Cloud Developer Tips

How I Moved 5% of All Objects in S3 with Jets3t

This is a true story about a lot of data. The cast of characters is as follows:

The Protagonist: Me.

The Hero: Jets3t, a Java library for using Amazon S3.

The Villain: Decisions made long ago, for forgotten reasons.

Innocent Bystanders: My client.

Once Upon a Time…

Amazon S3 is a great place to store media files and allows these files to be served directly from S3, instead of from your web server, thereby saving your server’s network and CPU for more important tasks. There are some gotchas with serving files directly from S3, and it is these gotchas that had my client locked in to paying for bandwidth and CPU to serve media files directly from his web server.

You see, a few years ago when my client first created their S3 bucket, they named it Public objects in that bucket could be accessed via the URL or via the Virtual Host style URL If you’re just serving images via HTTP then this can work for you. But you might have a good reason to convince the browser that all the media is being served from your domain (for example, when using Flash, which requires an appropriately configured crossdomain.xml). Using a URL that lives at or a subdomain of that host will not suffice for these situations.

Luckily, S3 lets you set up your DNS in a special manner, convincing the world that the same object lives at the URL All you need to do is to set up a DNS CNAME alias pointing to The request will be routed to S3, which will look at the HTTP Host header and discover the bucket name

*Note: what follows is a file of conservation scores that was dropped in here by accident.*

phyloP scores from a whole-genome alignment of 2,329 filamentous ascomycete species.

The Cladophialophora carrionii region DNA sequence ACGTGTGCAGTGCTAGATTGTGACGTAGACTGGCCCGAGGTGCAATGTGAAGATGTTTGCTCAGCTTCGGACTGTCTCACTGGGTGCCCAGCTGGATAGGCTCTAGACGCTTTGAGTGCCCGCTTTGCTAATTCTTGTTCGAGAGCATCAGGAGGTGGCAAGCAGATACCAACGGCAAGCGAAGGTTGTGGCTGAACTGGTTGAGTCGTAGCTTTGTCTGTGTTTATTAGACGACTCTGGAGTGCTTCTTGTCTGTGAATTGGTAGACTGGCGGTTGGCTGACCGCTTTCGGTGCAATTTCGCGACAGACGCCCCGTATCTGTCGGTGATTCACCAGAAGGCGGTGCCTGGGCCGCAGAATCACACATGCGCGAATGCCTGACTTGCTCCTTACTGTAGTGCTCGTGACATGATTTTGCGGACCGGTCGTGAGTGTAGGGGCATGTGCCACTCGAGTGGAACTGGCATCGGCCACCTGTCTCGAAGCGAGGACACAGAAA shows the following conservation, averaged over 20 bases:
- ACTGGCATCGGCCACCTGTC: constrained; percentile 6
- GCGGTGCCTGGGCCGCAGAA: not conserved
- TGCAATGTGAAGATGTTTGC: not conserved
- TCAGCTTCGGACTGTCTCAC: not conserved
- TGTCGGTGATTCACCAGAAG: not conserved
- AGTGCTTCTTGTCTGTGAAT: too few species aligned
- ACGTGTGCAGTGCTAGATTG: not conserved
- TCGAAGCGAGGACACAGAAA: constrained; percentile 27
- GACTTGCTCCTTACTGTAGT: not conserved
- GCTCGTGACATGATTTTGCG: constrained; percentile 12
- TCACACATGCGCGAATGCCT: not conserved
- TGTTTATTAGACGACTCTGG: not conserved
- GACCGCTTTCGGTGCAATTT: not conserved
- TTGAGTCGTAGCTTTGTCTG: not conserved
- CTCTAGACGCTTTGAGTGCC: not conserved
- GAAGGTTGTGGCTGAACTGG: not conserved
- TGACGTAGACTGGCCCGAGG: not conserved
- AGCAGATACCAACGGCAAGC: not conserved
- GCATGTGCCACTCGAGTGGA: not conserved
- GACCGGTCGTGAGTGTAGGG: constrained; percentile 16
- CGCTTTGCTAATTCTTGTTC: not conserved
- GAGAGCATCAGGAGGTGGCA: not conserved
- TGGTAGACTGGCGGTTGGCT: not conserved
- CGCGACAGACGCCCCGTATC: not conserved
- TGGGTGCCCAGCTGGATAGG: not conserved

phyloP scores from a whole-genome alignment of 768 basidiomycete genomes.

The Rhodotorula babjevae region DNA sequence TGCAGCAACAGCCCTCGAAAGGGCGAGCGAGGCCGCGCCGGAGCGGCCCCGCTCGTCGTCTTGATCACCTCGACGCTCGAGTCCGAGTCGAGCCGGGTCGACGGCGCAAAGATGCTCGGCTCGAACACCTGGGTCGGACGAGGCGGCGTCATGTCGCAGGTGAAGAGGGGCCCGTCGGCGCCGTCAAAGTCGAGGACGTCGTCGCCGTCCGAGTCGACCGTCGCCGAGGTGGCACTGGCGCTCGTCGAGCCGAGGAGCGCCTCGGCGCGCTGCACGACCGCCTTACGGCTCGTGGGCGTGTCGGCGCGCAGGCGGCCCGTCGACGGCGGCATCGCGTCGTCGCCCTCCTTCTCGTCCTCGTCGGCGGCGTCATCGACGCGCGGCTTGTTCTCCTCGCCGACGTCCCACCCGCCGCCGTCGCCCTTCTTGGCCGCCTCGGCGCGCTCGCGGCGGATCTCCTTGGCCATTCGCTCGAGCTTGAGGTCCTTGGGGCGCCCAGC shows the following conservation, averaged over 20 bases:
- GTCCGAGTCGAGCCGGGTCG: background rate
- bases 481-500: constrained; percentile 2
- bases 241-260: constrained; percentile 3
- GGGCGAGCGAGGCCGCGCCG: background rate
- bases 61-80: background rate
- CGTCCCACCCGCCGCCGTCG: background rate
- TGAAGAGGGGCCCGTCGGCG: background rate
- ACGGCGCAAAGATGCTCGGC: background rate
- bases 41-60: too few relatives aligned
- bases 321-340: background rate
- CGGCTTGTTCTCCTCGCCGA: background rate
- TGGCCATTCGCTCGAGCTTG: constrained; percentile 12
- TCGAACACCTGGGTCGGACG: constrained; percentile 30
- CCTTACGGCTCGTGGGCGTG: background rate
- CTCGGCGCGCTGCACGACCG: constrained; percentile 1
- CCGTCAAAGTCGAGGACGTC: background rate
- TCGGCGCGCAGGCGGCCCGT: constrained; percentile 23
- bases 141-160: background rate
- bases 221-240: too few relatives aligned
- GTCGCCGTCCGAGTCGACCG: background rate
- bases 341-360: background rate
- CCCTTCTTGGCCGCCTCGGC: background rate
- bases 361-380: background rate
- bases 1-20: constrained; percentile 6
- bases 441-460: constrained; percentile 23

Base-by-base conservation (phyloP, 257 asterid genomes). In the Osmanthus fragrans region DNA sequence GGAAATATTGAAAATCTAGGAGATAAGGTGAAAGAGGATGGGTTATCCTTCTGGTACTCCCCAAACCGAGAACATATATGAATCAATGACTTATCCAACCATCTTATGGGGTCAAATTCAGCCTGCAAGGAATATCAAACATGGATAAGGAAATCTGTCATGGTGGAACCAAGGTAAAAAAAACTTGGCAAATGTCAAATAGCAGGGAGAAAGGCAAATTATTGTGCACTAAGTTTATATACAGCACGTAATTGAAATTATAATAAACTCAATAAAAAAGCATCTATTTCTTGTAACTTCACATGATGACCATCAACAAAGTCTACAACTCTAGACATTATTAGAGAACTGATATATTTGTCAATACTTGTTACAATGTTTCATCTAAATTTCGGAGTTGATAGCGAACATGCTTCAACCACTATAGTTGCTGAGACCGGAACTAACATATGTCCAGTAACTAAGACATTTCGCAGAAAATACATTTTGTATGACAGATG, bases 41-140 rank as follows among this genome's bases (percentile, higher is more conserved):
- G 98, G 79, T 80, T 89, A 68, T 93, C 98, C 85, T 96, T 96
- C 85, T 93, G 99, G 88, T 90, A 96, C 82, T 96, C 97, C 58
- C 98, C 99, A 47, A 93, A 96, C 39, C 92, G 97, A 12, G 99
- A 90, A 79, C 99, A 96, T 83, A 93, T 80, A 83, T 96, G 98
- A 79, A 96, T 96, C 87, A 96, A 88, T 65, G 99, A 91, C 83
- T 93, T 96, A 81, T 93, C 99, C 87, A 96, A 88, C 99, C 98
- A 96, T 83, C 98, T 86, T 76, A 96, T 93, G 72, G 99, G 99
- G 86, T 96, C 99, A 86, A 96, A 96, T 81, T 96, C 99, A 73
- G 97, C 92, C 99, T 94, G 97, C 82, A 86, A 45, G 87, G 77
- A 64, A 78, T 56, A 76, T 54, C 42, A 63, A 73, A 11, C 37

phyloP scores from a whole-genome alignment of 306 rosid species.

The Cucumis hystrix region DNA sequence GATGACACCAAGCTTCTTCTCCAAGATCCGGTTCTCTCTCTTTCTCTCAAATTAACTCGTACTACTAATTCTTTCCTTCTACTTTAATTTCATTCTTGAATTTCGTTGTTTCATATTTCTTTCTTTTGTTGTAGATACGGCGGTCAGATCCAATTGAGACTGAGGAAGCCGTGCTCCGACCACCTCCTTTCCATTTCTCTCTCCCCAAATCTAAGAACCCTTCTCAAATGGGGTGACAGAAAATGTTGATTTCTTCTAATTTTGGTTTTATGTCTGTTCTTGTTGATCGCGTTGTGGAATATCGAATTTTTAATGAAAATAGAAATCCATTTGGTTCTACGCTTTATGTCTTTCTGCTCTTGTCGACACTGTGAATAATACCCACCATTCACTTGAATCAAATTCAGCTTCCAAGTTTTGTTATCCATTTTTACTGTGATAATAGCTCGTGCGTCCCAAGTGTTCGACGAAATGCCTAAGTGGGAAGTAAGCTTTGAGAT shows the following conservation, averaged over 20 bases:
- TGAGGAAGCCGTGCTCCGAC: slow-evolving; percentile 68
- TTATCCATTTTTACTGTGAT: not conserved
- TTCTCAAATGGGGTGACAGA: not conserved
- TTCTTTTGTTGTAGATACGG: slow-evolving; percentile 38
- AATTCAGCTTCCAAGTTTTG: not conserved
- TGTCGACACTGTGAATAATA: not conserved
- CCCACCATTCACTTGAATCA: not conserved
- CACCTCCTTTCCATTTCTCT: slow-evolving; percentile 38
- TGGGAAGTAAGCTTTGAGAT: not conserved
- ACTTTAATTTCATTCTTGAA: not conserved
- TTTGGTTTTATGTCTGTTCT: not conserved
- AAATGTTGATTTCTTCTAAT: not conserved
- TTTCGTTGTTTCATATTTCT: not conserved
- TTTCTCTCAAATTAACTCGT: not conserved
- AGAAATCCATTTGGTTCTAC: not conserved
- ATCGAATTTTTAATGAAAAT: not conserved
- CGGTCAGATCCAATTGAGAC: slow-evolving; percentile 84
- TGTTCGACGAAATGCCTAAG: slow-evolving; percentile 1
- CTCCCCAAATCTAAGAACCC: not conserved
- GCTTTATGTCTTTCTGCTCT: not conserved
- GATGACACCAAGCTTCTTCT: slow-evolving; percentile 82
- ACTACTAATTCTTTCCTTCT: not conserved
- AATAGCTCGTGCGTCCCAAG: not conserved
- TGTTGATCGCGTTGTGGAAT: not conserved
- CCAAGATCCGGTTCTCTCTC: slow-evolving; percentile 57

So what’s the problem? That’s all great for bucket with a name that works in DNS. But it won’t work for a bucket whose name is, because DNS is case insensitive. There are limitations on the name of a bucket if you want to use the DNS alias. This is where we reveal a secret: the bucket was not really named For some reason nobody remembers, the bucket was named – with a capital letter, which is invalid in DNS entries. This makes all the difference in the world, because S3 cannot serve this bucket via the Virtual Host method – you get a NoSuchBucket error when you try to access (equivalent to with the appropriate DNS CNAME in place).

As a workaround my client developed an application that dynamically loaded the media onto the server and served it directly from there. This server serviced, and it would essentially do the following for each requested file:

  1. Do we already have this objectKey on our local filesystem? If yes, go to step 3.
  2. Fetch the object from S3 via and save it to the local filesystem.
  3. Serve the file from the local filesystem.

This workaround allowed the client to release URLs that looked correct, but required using a separate server for the job. It costs extra time (when there is a cache miss) and money (to operate the server).

The challenge? To remove the need for this caching server and allow the URLs to be served directly from S3 via

Just Move the Objects, Right?

It might seem obvious: Why not simply move the objects to a correctly-named bucket? Turns out that’s not quite so simple to do in this case.